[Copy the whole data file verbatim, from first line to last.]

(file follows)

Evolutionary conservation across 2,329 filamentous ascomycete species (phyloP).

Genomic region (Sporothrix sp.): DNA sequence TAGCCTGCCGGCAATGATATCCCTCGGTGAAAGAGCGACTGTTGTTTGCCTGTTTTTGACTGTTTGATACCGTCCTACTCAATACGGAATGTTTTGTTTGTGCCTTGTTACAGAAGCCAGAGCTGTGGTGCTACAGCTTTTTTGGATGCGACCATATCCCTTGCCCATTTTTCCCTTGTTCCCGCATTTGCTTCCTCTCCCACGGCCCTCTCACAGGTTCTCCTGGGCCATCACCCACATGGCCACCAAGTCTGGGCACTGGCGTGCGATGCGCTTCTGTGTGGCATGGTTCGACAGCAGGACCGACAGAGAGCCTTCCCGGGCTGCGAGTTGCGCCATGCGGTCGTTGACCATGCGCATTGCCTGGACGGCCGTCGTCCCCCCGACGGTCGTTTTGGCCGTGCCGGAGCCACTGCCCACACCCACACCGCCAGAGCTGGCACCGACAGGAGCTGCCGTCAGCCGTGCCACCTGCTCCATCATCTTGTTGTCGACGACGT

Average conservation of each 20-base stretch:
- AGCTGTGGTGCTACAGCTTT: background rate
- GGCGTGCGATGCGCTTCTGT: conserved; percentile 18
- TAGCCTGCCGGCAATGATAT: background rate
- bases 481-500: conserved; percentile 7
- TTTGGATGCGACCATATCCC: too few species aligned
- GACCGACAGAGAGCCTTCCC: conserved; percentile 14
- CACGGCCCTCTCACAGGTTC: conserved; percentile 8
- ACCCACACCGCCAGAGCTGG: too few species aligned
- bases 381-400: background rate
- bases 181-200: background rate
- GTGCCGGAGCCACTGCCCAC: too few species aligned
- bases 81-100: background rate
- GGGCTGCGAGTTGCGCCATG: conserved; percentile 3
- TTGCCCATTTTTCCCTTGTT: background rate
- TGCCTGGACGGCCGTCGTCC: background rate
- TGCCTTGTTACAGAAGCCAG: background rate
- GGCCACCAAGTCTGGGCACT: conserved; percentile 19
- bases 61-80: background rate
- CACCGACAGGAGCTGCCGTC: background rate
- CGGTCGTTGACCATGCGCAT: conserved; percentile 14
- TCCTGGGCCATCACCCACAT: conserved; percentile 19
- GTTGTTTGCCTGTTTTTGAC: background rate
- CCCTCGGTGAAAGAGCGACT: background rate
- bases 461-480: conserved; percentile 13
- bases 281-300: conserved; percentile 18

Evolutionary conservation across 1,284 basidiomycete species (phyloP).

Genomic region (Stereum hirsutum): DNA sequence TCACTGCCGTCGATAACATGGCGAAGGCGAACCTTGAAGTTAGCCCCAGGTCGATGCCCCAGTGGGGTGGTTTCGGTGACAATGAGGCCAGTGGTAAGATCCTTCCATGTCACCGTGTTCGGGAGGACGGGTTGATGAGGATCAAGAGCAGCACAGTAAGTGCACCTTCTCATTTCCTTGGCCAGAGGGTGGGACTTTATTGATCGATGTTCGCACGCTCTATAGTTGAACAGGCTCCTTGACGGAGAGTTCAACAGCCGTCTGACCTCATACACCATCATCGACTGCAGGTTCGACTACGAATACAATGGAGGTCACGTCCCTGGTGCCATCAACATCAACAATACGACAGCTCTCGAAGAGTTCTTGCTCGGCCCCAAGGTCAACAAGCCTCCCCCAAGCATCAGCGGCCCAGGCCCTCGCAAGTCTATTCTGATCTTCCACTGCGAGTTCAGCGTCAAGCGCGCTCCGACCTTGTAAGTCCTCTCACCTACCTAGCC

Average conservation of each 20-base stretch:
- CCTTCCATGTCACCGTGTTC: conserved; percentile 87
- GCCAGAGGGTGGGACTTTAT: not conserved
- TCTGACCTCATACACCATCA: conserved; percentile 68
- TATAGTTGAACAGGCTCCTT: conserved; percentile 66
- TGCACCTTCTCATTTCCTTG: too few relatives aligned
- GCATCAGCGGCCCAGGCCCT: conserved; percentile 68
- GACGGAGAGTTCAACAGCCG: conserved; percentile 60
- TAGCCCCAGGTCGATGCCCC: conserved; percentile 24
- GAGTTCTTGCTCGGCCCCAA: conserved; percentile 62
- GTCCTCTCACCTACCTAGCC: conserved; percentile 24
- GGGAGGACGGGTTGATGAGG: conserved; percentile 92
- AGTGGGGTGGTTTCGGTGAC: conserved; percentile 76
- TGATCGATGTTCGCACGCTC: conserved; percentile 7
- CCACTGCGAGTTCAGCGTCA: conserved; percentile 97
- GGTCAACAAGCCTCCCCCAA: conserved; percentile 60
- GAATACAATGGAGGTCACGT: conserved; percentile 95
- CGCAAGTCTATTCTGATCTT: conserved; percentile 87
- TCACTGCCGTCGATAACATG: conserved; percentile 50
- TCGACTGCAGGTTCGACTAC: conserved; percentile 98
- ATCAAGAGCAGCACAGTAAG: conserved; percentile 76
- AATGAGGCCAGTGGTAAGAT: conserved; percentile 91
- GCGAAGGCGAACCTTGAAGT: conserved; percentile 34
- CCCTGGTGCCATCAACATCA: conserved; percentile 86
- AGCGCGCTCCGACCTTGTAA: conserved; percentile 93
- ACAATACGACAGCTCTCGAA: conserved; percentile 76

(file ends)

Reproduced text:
Evolutionary conservation across 2,329 filamentous ascomycete species (phyloP).

Genomic region (Sporothrix sp.): DNA sequence TAGCCTGCCGGCAATGATATCCCTCGGTGAAAGAGCGACTGTTGTTTGCCTGTTTTTGACTGTTTGATACCGTCCTACTCAATACGGAATGTTTTGTTTGTGCCTTGTTACAGAAGCCAGAGCTGTGGTGCTACAGCTTTTTTGGATGCGACCATATCCCTTGCCCATTTTTCCCTTGTTCCCGCATTTGCTTCCTCTCCCACGGCCCTCTCACAGGTTCTCCTGGGCCATCACCCACATGGCCACCAAGTCTGGGCACTGGCGTGCGATGCGCTTCTGTGTGGCATGGTTCGACAGCAGGACCGACAGAGAGCCTTCCCGGGCTGCGAGTTGCGCCATGCGGTCGTTGACCATGCGCATTGCCTGGACGGCCGTCGTCCCCCCGACGGTCGTTTTGGCCGTGCCGGAGCCACTGCCCACACCCACACCGCCAGAGCTGGCACCGACAGGAGCTGCCGTCAGCCGTGCCACCTGCTCCATCATCTTGTTGTCGACGACGT

Average conservation of each 20-base stretch:
- AGCTGTGGTGCTACAGCTTT: background rate
- GGCGTGCGATGCGCTTCTGT: conserved; percentile 18
- TAGCCTGCCGGCAATGATAT: background rate
- bases 481-500: conserved; percentile 7
- TTTGGATGCGACCATATCCC: too few species aligned
- GACCGACAGAGAGCCTTCCC: conserved; percentile 14
- CACGGCCCTCTCACAGGTTC: conserved; percentile 8
- ACCCACACCGCCAGAGCTGG: too few species aligned
- bases 381-400: background rate
- bases 181-200: background rate
- GTGCCGGAGCCACTGCCCAC: too few species aligned
- bases 81-100: background rate
- GGGCTGCGAGTTGCGCCATG: conserved; percentile 3
- TTGCCCATTTTTCCCTTGTT: background rate
- TGCCTGGACGGCCGTCGTCC: background rate
- TGCCTTGTTACAGAAGCCAG: background rate
- GGCCACCAAGTCTGGGCACT: conserved; percentile 19
- bases 61-80: background rate
- CACCGACAGGAGCTGCCGTC: background rate
- CGGTCGTTGACCATGCGCAT: conserved; percentile 14
- TCCTGGGCCATCACCCACAT: conserved; percentile 19
- GTTGTTTGCCTGTTTTTGAC: background rate
- CCCTCGGTGAAAGAGCGACT: background rate
- bases 461-480: conserved; percentile 13
- bases 281-300: conserved; percentile 18

Evolutionary conservation across 1,284 basidiomycete species (phyloP).

Genomic region (Stereum hirsutum): DNA sequence TCACTGCCGTCGATAACATGGCGAAGGCGAACCTTGAAGTTAGCCCCAGGTCGATGCCCCAGTGGGGTGGTTTCGGTGACAATGAGGCCAGTGGTAAGATCCTTCCATGTCACCGTGTTCGGGAGGACGGGTTGATGAGGATCAAGAGCAGCACAGTAAGTGCACCTTCTCATTTCCTTGGCCAGAGGGTGGGACTTTATTGATCGATGTTCGCACGCTCTATAGTTGAACAGGCTCCTTGACGGAGAGTTCAACAGCCGTCTGACCTCATACACCATCATCGACTGCAGGTTCGACTACGAATACAATGGAGGTCACGTCCCTGGTGCCATCAACATCAACAATACGACAGCTCTCGAAGAGTTCTTGCTCGGCCCCAAGGTCAACAAGCCTCCCCCAAGCATCAGCGGCCCAGGCCCTCGCAAGTCTATTCTGATCTTCCACTGCGAGTTCAGCGTCAAGCGCGCTCCGACCTTGTAAGTCCTCTCACCTACCTAGCC

Average conservation of each 20-base stretch:
- CCTTCCATGTCACCGTGTTC: conserved; percentile 87
- GCCAGAGGGTGGGACTTTAT: not conserved
- TCTGACCTCATACACCATCA: conserved; percentile 68
- TATAGTTGAACAGGCTCCTT: conserved; percentile 66
- TGCACCTTCTCATTTCCTTG: too few relatives aligned
- GCATCAGCGGCCCAGGCCCT: conserved; percentile 68
- GACGGAGAGTTCAACAGCCG: conserved; percentile 60
- TAGCCCCAGGTCGATGCCCC: conserved; percentile 24
- GAGTTCTTGCTCGGCCCCAA: conserved; percentile 62
- GTCCTCTCACCTACCTAGCC: conserved; percentile 24
- GGGAGGACGGGTTGATGAGG: conserved; percentile 92
- AGTGGGGTGGTTTCGGTGAC: conserved; percentile 76
- TGATCGATGTTCGCACGCTC: conserved; percentile 7
- CCACTGCGAGTTCAGCGTCA: conserved; percentile 97
- GGTCAACAAGCCTCCCCCAA: conserved; percentile 60
- GAATACAATGGAGGTCACGT: conserved; percentile 95
- CGCAAGTCTATTCTGATCTT: conserved; percentile 87
- TCACTGCCGTCGATAACATG: conserved; percentile 50
- TCGACTGCAGGTTCGACTAC: conserved; percentile 98
- ATCAAGAGCAGCACAGTAAG: conserved; percentile 76
- AATGAGGCCAGTGGTAAGAT: conserved; percentile 91
- GCGAAGGCGAACCTTGAAGT: conserved; percentile 34
- CCCTGGTGCCATCAACATCA: conserved; percentile 86
- AGCGCGCTCCGACCTTGTAA: conserved; percentile 93
- ACAATACGACAGCTCTCGAA: conserved; percentile 76